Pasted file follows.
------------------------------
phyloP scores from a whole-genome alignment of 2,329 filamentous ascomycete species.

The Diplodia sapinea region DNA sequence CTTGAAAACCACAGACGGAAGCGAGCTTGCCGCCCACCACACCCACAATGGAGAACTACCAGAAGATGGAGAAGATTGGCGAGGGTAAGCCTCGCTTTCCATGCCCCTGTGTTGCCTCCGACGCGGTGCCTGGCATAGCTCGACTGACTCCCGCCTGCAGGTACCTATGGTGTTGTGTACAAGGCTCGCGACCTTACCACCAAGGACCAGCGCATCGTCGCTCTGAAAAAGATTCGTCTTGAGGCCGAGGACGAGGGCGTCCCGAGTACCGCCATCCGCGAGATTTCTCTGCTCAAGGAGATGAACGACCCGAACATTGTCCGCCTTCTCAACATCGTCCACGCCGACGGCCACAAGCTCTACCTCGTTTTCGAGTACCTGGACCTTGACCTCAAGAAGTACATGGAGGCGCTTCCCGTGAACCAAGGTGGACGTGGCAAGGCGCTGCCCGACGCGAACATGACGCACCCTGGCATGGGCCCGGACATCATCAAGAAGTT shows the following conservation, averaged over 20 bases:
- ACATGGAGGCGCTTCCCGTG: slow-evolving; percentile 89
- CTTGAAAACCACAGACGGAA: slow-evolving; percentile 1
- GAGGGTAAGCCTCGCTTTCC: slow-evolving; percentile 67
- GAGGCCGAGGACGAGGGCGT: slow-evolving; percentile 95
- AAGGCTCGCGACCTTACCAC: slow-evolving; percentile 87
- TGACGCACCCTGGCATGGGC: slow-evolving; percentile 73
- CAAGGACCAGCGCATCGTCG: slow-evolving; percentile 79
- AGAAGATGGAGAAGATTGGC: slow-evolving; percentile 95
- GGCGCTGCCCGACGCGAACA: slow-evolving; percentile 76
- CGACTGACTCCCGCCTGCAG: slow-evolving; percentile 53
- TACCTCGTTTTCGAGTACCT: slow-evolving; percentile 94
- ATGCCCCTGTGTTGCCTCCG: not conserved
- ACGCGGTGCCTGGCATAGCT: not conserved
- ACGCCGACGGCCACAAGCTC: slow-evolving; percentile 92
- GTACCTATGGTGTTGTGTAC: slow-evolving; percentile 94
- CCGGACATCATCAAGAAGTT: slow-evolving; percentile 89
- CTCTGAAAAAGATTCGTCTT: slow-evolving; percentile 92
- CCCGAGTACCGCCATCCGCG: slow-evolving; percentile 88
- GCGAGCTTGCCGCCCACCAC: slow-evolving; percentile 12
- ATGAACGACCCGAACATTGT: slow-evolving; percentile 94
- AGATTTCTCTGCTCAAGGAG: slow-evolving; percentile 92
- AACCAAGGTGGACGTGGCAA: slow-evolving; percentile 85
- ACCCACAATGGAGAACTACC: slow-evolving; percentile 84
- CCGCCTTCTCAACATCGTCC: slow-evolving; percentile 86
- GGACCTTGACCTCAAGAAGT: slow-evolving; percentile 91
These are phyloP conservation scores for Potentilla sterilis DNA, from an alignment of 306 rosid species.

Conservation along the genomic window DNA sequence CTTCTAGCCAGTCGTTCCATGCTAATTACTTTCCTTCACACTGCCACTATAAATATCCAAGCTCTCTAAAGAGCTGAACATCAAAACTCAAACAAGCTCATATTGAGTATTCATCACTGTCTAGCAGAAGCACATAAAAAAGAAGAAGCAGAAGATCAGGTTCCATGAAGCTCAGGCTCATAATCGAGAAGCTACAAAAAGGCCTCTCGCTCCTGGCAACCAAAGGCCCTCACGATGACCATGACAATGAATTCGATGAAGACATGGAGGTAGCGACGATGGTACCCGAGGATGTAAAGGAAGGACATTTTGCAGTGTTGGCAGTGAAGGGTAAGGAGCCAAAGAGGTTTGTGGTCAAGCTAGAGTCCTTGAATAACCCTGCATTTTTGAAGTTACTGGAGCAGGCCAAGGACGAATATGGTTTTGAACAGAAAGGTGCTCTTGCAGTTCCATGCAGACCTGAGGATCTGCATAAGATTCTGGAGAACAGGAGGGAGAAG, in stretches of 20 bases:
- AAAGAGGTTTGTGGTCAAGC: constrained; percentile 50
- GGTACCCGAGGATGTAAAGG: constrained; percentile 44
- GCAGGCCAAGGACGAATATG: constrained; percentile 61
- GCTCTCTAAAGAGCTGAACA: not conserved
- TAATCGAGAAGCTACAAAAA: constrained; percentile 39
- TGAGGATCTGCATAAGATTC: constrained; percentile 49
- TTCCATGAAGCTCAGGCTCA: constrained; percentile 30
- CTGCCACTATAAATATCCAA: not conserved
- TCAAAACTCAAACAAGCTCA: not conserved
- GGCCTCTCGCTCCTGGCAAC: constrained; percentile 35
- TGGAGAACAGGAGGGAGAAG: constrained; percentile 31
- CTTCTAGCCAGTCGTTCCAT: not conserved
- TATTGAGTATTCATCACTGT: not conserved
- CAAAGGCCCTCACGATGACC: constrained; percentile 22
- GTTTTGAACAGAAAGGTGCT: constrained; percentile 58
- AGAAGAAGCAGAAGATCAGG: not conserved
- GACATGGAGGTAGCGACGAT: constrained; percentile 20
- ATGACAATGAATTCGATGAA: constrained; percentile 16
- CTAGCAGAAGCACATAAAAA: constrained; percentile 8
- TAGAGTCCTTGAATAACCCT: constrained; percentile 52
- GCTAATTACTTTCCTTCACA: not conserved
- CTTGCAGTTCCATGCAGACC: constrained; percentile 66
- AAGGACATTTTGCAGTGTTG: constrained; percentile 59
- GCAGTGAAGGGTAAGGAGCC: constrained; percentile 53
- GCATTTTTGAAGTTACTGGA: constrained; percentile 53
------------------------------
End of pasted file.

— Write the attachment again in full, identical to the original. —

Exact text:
phyloP scores from a whole-genome alignment of 2,329 filamentous ascomycete species.

The Diplodia sapinea region DNA sequence CTTGAAAACCACAGACGGAAGCGAGCTTGCCGCCCACCACACCCACAATGGAGAACTACCAGAAGATGGAGAAGATTGGCGAGGGTAAGCCTCGCTTTCCATGCCCCTGTGTTGCCTCCGACGCGGTGCCTGGCATAGCTCGACTGACTCCCGCCTGCAGGTACCTATGGTGTTGTGTACAAGGCTCGCGACCTTACCACCAAGGACCAGCGCATCGTCGCTCTGAAAAAGATTCGTCTTGAGGCCGAGGACGAGGGCGTCCCGAGTACCGCCATCCGCGAGATTTCTCTGCTCAAGGAGATGAACGACCCGAACATTGTCCGCCTTCTCAACATCGTCCACGCCGACGGCCACAAGCTCTACCTCGTTTTCGAGTACCTGGACCTTGACCTCAAGAAGTACATGGAGGCGCTTCCCGTGAACCAAGGTGGACGTGGCAAGGCGCTGCCCGACGCGAACATGACGCACCCTGGCATGGGCCCGGACATCATCAAGAAGTT shows the following conservation, averaged over 20 bases:
- ACATGGAGGCGCTTCCCGTG: slow-evolving; percentile 89
- CTTGAAAACCACAGACGGAA: slow-evolving; percentile 1
- GAGGGTAAGCCTCGCTTTCC: slow-evolving; percentile 67
- GAGGCCGAGGACGAGGGCGT: slow-evolving; percentile 95
- AAGGCTCGCGACCTTACCAC: slow-evolving; percentile 87
- TGACGCACCCTGGCATGGGC: slow-evolving; percentile 73
- CAAGGACCAGCGCATCGTCG: slow-evolving; percentile 79
- AGAAGATGGAGAAGATTGGC: slow-evolving; percentile 95
- GGCGCTGCCCGACGCGAACA: slow-evolving; percentile 76
- CGACTGACTCCCGCCTGCAG: slow-evolving; percentile 53
- TACCTCGTTTTCGAGTACCT: slow-evolving; percentile 94
- ATGCCCCTGTGTTGCCTCCG: not conserved
- ACGCGGTGCCTGGCATAGCT: not conserved
- ACGCCGACGGCCACAAGCTC: slow-evolving; percentile 92
- GTACCTATGGTGTTGTGTAC: slow-evolving; percentile 94
- CCGGACATCATCAAGAAGTT: slow-evolving; percentile 89
- CTCTGAAAAAGATTCGTCTT: slow-evolving; percentile 92
- CCCGAGTACCGCCATCCGCG: slow-evolving; percentile 88
- GCGAGCTTGCCGCCCACCAC: slow-evolving; percentile 12
- ATGAACGACCCGAACATTGT: slow-evolving; percentile 94
- AGATTTCTCTGCTCAAGGAG: slow-evolving; percentile 92
- AACCAAGGTGGACGTGGCAA: slow-evolving; percentile 85
- ACCCACAATGGAGAACTACC: slow-evolving; percentile 84
- CCGCCTTCTCAACATCGTCC: slow-evolving; percentile 86
- GGACCTTGACCTCAAGAAGT: slow-evolving; percentile 91
These are phyloP conservation scores for Potentilla sterilis DNA, from an alignment of 306 rosid species.

Conservation along the genomic window DNA sequence CTTCTAGCCAGTCGTTCCATGCTAATTACTTTCCTTCACACTGCCACTATAAATATCCAAGCTCTCTAAAGAGCTGAACATCAAAACTCAAACAAGCTCATATTGAGTATTCATCACTGTCTAGCAGAAGCACATAAAAAAGAAGAAGCAGAAGATCAGGTTCCATGAAGCTCAGGCTCATAATCGAGAAGCTACAAAAAGGCCTCTCGCTCCTGGCAACCAAAGGCCCTCACGATGACCATGACAATGAATTCGATGAAGACATGGAGGTAGCGACGATGGTACCCGAGGATGTAAAGGAAGGACATTTTGCAGTGTTGGCAGTGAAGGGTAAGGAGCCAAAGAGGTTTGTGGTCAAGCTAGAGTCCTTGAATAACCCTGCATTTTTGAAGTTACTGGAGCAGGCCAAGGACGAATATGGTTTTGAACAGAAAGGTGCTCTTGCAGTTCCATGCAGACCTGAGGATCTGCATAAGATTCTGGAGAACAGGAGGGAGAAG, in stretches of 20 bases:
- AAAGAGGTTTGTGGTCAAGC: constrained; percentile 50
- GGTACCCGAGGATGTAAAGG: constrained; percentile 44
- GCAGGCCAAGGACGAATATG: constrained; percentile 61
- GCTCTCTAAAGAGCTGAACA: not conserved
- TAATCGAGAAGCTACAAAAA: constrained; percentile 39
- TGAGGATCTGCATAAGATTC: constrained; percentile 49
- TTCCATGAAGCTCAGGCTCA: constrained; percentile 30
- CTGCCACTATAAATATCCAA: not conserved
- TCAAAACTCAAACAAGCTCA: not conserved
- GGCCTCTCGCTCCTGGCAAC: constrained; percentile 35
- TGGAGAACAGGAGGGAGAAG: constrained; percentile 31
- CTTCTAGCCAGTCGTTCCAT: not conserved
- TATTGAGTATTCATCACTGT: not conserved
- CAAAGGCCCTCACGATGACC: constrained; percentile 22
- GTTTTGAACAGAAAGGTGCT: constrained; percentile 58
- AGAAGAAGCAGAAGATCAGG: not conserved
- GACATGGAGGTAGCGACGAT: constrained; percentile 20
- ATGACAATGAATTCGATGAA: constrained; percentile 16
- CTAGCAGAAGCACATAAAAA: constrained; percentile 8
- TAGAGTCCTTGAATAACCCT: constrained; percentile 52
- GCTAATTACTTTCCTTCACA: not conserved
- CTTGCAGTTCCATGCAGACC: constrained; percentile 66
- AAGGACATTTTGCAGTGTTG: constrained; percentile 59
- GCAGTGAAGGGTAAGGAGCC: constrained; percentile 53
- GCATTTTTGAAGTTACTGGA: constrained; percentile 53